Presidents from the ’60s had four rotary controls but this Contemporary version bears a Type 2 control panel, described in original Hofner sales literature as the ‘Double-Plate Flick-Action Console’.

It’s essentially an oblong plastic plate with a tortoiseshell face that houses a volume for each pickup and three switches – two for turning pickups on or off (Bass on/off, Treble on/off) and Rhythm/Solo where selecting rhythm provided a 70 per cent reduction in the set volume. It still appears to work in the same way.

When you sit down to play the President the only thing about it that feels ‘big’ is the body. The neck is very much on the narrow side; add the 760mm/30" scale and it’s a real joy to play, weighing next to nothing and balancing beautifully on your lap. It just takes a bit of time to get used to fact that the comfortable playing position involves positioning your right elbow a couple of inches forwards of your chest. 
Acoustically it’s excellent, with plenty of projection and an honest, earthy tone with a pleasing thud and evenness across the fretboard. Plugging in, the D and especially the G strings acquire a slight nasal tinge which actually do help give a little more shape to the note. The midrange is smooth and solid with a weighty punch, while the bottom end is big and warm, giving a real feeling of air being shifted when you play in the low register. Overall, it sounds just the ticket for laidback pop or blues. 

If you love the Hofner’s acoustic tone, then the best way to replicate that plugged-in is to solo the neck pickup, giving a light, woody sound with a distinct acoustic archtop rasp and a definite roots, folk and jazz feel. The President plays well all over the neck, and notes in the higher registers have a sweet and singing quality.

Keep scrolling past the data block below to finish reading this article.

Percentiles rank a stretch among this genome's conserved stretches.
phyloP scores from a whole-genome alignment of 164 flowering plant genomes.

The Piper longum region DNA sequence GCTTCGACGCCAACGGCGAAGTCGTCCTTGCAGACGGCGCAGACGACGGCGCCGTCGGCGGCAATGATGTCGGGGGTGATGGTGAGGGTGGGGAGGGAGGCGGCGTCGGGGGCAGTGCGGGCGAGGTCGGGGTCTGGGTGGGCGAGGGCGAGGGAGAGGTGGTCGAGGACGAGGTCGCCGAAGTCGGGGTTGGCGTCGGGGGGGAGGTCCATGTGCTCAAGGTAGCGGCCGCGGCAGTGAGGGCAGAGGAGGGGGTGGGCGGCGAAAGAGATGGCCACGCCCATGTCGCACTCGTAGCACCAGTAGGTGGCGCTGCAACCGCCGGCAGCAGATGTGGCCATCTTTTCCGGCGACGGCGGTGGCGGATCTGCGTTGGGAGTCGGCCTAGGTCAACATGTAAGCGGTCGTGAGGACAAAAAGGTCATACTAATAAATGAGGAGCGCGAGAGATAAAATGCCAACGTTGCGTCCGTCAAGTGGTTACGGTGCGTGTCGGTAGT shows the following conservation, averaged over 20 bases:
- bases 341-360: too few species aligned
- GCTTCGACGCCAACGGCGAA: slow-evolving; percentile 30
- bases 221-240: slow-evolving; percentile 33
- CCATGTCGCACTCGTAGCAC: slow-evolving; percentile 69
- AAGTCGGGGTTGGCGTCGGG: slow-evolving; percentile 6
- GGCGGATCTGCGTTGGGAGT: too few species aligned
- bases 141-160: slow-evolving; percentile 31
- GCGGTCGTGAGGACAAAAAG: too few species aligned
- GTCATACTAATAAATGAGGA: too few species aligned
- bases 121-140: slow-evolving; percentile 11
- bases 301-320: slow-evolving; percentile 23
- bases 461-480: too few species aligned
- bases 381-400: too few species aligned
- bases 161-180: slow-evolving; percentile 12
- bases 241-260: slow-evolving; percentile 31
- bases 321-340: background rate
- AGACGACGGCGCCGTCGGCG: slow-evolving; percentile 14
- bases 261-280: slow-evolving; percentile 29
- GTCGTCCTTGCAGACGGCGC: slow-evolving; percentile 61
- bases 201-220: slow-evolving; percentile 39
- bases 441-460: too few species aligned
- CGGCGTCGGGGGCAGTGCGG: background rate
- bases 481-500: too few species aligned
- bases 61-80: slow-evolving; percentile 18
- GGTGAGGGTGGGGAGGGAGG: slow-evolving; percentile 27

Switch to the centre/bridge pickup and this Hofner sounds a lot spikier. The bass end becomes tighter and the focus of the midrange shifts towards the high side, giving the E, A and D a brighter punch that’ll push you further forwards in the mix. It’s the nearest that the President can get to sounding modern. The G string has a bit of a nasal edge, but the treble response is still nice and even, if not as sweet. All the same, upper-fretboard melodics are still rewarding pastimes. 
Incidentally, selecting the Rhythm simply knocks the volume down with no discernible change in tone – great for any gigs where you get to play lead on top of the band: use the Rhythm setting, and just flick the switch to Solo.


Sometimes you only really have to look at a bass to know exactly how it’s going to sound. That’s the case with this Hofner; that big body, those retro looks – the President is all about the thud and the groove. Once you’ve got used to the physical issues involved in playing it, there’s a lot of fun to be had. The only issue is the price, especially as you can get a good quality acoustic bass for about half this money, but come on… is there any acoustic bass out there that looks even half as cool?

Article Source: http://www.guitarmagazine.co.uk